Neil S. Schuster v. Commissioner of Internal Revenue, No. 17-11647 (11th Cir. 2018)

Annotate this Case
Download PDF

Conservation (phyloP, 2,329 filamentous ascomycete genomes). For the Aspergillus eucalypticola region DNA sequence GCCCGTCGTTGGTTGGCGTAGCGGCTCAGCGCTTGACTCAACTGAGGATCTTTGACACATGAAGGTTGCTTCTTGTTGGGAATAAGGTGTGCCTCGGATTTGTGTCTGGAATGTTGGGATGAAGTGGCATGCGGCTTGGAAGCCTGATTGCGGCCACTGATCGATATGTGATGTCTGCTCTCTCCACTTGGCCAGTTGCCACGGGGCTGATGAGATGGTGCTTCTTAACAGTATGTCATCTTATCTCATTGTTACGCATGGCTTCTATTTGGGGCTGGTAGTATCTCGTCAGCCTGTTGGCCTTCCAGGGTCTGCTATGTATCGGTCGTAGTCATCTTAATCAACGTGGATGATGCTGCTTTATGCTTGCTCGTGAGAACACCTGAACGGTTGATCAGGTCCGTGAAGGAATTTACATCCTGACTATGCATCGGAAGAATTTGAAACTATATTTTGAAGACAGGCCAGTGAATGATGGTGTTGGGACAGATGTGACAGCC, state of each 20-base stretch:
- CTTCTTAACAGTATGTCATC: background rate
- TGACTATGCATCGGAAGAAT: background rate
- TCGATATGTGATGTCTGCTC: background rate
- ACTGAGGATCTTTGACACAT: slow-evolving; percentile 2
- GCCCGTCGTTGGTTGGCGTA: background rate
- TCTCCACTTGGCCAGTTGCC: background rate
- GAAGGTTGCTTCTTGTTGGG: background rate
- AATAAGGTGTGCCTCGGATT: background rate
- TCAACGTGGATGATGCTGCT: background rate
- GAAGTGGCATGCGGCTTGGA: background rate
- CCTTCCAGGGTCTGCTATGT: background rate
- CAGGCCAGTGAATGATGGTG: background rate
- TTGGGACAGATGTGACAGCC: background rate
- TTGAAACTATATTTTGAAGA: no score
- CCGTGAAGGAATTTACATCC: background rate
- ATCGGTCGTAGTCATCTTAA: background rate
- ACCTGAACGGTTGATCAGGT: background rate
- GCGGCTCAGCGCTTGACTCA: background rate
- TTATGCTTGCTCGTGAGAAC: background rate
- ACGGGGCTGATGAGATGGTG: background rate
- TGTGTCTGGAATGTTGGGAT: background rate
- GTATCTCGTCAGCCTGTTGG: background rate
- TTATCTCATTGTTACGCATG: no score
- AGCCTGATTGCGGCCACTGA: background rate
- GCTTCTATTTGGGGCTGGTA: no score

Case: 17-11647 Date Filed: 04/04/2018 Page: 1 of 5 [DO NOT PUBLISH] IN THE UNITED STATES COURT OF APPEALS FOR THE ELEVENTH CIRCUIT ________________________ No. 17-11647 Non-Argument Calendar ________________________ Agency No. 028217-14 L NEIL S. SCHUSTER, Petitioner-Appellant, versus COMMISSIONER OF INTERNAL REVENUE, Respondent-Appellee. ________________________ Petition for Review of a Decision of the U.S. Tax Court ________________________ (April 4, 2018) Before ED CARNES, Chief Judge, MARCUS, and ROSENBAUM, Circuit Judges. PER CURIAM: The Internal Revenue Service mistakenly applied an extra payment to Neil Case: 17-11647 Date Filed: 04/04/2018 Page: 2 of 5 Schuster’s 2004 federal income tax account. That payment was later credited toward his 2005 and 2006 estimated income tax liability. When the IRS corrected the mistake, it realized that Schuster had not paid all of his 2006 taxes. It informed Schuster of the deficiency and issued notice of its intent to levy for the balance. Schuster challenged that determination, and the tax court granted summary judgment in favor of the Commissioner. Schuster contends that the credit was actually an erroneous refund and recovery is barred by a two year statute of limitations. 1 I. Although this case is about Schuster’s 2006 federal income tax liability, it begins with a clerical error by the IRS in 2005. That year Schuster sent $80,000 to the IRS on behalf of his mother for her 2004 tax liability, but instead of applying the $80,000 to her account, the IRS mistakenly applied it to his. Schuster had overpaid his own 2004 taxes by $78,553, so the additional $80,000 increased his overpayment to $158,553. Instead of receiving that overpayment as a refund, Schuster chose to apply it to his 2005 estimated tax liability. In the calculation of his 2005 taxes, after being credited for the $158,553 overpayment from the year before, his account showed a balance due him of 1 Schuster also contends that there is a genuine issue of material fact about whether he was prejudiced by the IRS’s delayed collection action. Because Schuster did not raise that argument before the district court, we do not address it. Juris v. Inamed Corp., 685 F.3d 1294, 1325 (11th Cir. 2012) (“A federal appellate court will not, as a general rule, consider an issue that is raised for the first time on appeal.”) (quotation marks omitted). 2 Case: 17-11647 Date Filed: 04/04/2018 Page: 3 of 5 $97,055. Schuster again chose to apply the overpayment as a credit toward his 2006 estimated tax liability. For 2006 Schuster owed $317,265 in federal income tax. After he paid $253,165 of that amount and was credited for the $97,055 overpayment from the year before, his account showed a balance due him of $32,955. In 2011 the IRS realized its 2005 mistake and reversed the $80,000 credit. That reversal altered Schuster’s account balance for each tax year from 2004 to 2008, and it resulted in him owing $47,045 for 2006. After applying a valid credit of $15,694, Schuster’s remaining tax liability for 2006 came to $31,351 plus additions and interest as provided by law. In 2014 the IRS sent Schuster a final notice of intent to levy for that amount and informed him of his right to a Collection Due Process Hearing with the IRS Office of Appeals. After Schuster’s hearing the Office of Appeals issued a notice of determination sustaining the notice of intent to levy. Schuster challenged that determination, but the tax court granted the Commissioner’s motion for summary judgment. This is Schuster’s appeal. II. We review de novo the tax court’s grant of summary judgment, Baptiste v. Comm’r, 29 F.3d 1533, 1537 (11th Cir. 1994), and its interpretation of the tax code, Estate of Jelke v. Comm’r, 507 F.3d 1317, 1321 (11th Cir. 2007). 3 Case: 17-11647 Date Filed: 04/04/2018 Page: 4 of 5 Schuster argues that the $80,000 credit to his 2006 account is in the nature of an “erroneous refund,” and that the Commissioner is barred by the two year statute of limitations for recovering refunds. See 26 U.S.C. §§ 7405(d), 6532(b). The Commissioner responds that this case is governed by the ten year statute of limitations for collecting unpaid taxes. Id. § 6502(a)(1). We agree with the Commissioner. When a taxpayer overpays his federal income tax, he must choose to either receive the balance as a refund or apply it as a credit toward the next year’s estimated tax liability. Id. § 6403 (“[T]he overpayment shall be credited or refunded as provided in section 6402.”). If he chooses to receive the amount as a refund, the IRS gives him the balance. Id. § 6402(a). But if he chooses to apply the overpayment as a credit, it is considered a payment toward the next year’s taxes. Id. § 6513(d); 26 C.F.R. § 301.6402–3(a)(5); George v. Comm’r, 916 F.2d 1520, 1521 (11th Cir. 1990) (explaining that once an overpayment is “credited as a payment of estimated tax for the succeeding year, it loses its character as an overpayment for the year in which it arose”). Although both refunds and credits derive from overpayments, the use of “or” throughout the statute shows that a credit is not a refund. See, e.g., 26 U.S.C. §§ 6403 (“credited or refunded”), 6407 (“refund or credit”), 6513(d) (“credit or refund”); see also Brown v. Budget Rent-A-Car Sys., Inc., 119 F.3d 922, 924 (11th 4 Case: 17-11647 Date Filed: 04/04/2018 Page: 5 of 5 Cir. 1997) (“As a general rule, the use of a disjunctive in a statute indicates alternatives and requires that those alternatives be treated separately.”) (quotation marks omitted). And it is clear that the two year limitations provision, which mentions only “erroneous refunds,” does not also cover actions involving erroneous credits. See Pollitzer v. Gebhardt, 860 F.3d 1334, 1340 (11th Cir. 2017) (explaining that when “Congress includes particular language in one section of a statute but omits it in another section of the same act, it is presumed that Congress did so intentionally”). Because the $80,000 credit is not a refund, the two year statute of limitations does not apply. Schuster has not challenged the collection action on any other basis, so the tax court did not err by granting summary judgment in favor of the Commissioner. AFFIRMED. 5